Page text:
Steve McQueen (no, not the Hollywood icon, he passed away in 1980) previously directed the critically-acclaimed dramas Hunger and Shame, both of which feature physically-demanding central performances from Michael Fassbender (of X-Men: First Class and Prometheus fame) and have established McQueen’s reputation as a skilled and artistically-motivated cinematic storyteller.
This year, the filmmaker returns with his third feature-length effort: 12 Years a Slave, which is based on the memoir titled “Twelve Years a Slave: Narrative of Solomon Northup, a Citizen of New-York, Kidnapped in Washington City in 1841, and Rescued in 1853” (you can even read Northup’s original writings online).
Fox Searchlight is backing the project and has set 12 Years a Slave to open on December 27th, 2013, which allows it to slip under the wire just in time to qualify for the major awards ceremonies that will be held in 2014. It sits alongside a few other prestigious historical and/or biographical films as early awards contenders this year – given it has joined the Weinstein Company-backed Grace of Monaco and Mandela: Long Walk to Freedom during the final quarter of 2013 (Grace, in fact, opens the same day as 12 Years a Slave).
Three-time Golden Globe-nominee Ejiofor (whose mainstream movie acting credits include Serenity, 2012 and Salt) headlines the 12 Years a Slave cast, which counts Fassbender among its ranks.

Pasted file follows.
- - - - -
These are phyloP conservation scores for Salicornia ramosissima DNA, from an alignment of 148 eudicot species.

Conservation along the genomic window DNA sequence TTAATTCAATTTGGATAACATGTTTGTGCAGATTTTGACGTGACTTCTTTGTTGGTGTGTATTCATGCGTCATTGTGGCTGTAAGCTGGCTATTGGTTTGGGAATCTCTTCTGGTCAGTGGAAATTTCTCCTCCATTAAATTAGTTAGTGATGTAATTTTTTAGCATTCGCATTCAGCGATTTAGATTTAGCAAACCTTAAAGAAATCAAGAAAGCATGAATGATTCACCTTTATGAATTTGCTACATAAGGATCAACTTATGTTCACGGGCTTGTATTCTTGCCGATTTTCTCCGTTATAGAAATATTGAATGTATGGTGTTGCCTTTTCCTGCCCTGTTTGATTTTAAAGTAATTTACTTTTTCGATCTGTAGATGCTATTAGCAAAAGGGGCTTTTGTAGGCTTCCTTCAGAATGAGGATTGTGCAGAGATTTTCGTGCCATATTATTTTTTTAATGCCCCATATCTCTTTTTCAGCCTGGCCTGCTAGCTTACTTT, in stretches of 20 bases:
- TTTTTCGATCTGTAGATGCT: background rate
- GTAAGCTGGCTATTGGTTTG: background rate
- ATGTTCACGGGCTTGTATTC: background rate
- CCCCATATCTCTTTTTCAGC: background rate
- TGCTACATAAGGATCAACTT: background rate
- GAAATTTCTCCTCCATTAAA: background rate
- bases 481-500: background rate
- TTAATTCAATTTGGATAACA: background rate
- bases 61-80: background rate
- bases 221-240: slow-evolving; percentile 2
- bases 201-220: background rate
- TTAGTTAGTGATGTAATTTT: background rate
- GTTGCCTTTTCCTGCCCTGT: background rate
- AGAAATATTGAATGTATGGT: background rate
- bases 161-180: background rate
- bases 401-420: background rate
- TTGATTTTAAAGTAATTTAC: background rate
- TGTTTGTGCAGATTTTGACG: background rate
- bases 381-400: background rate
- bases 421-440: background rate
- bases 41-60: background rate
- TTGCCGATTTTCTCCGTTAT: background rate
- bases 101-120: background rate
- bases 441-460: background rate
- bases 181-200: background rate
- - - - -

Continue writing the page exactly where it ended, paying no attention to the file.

Here’s an official description of the plot setup:
SOLOMON NORTHUP (Chiwtel Ejiofor), an educated black man with a gift for music, lives with his wife and children in Saratoga, New York. One day, when his family is out of town, he is approached by two men claiming to be circus promoters. Solomon agrees to travel with them briefly, playing the fiddle while they perform. But after sharing a drink with the men, he awakens to find he has been drugged and bound and faces a horrifying reality: he is being shipped to the South as a slave.
Rounding out the supporting cast are such people as Benedict Cumberbatch (Star Trek Into Darkness), Paul Giamatti (The Amazing Spider-Man 2), Sarah Paulson (American Horror Story: Asylum), Paul Dano (Looper), Scoot McNairy (Argo) and Michael Kenneth Williams (Boardwalk Empire), who drew from a script co-written by McQueen and John Ridley (Three Kings, Red Tails).
12 Years a Slave is similar to last year’s Oscar-winning Lincoln (in terms of the great cast and creative talent), but its explicit focus on American slavery – coupled with McQueen’s more unflinching and raw storytelling tendencies – should prevent it from reaching anywhere near the box office success equal to Steven Spielberg’s film. However, in terms of creative merits, McQueen’s picture has the potential to be just as captivating (if not more so).
Look for 12 Years a Slave in theaters, beginning on December 27th, 2013.
Source: Fox Searchlight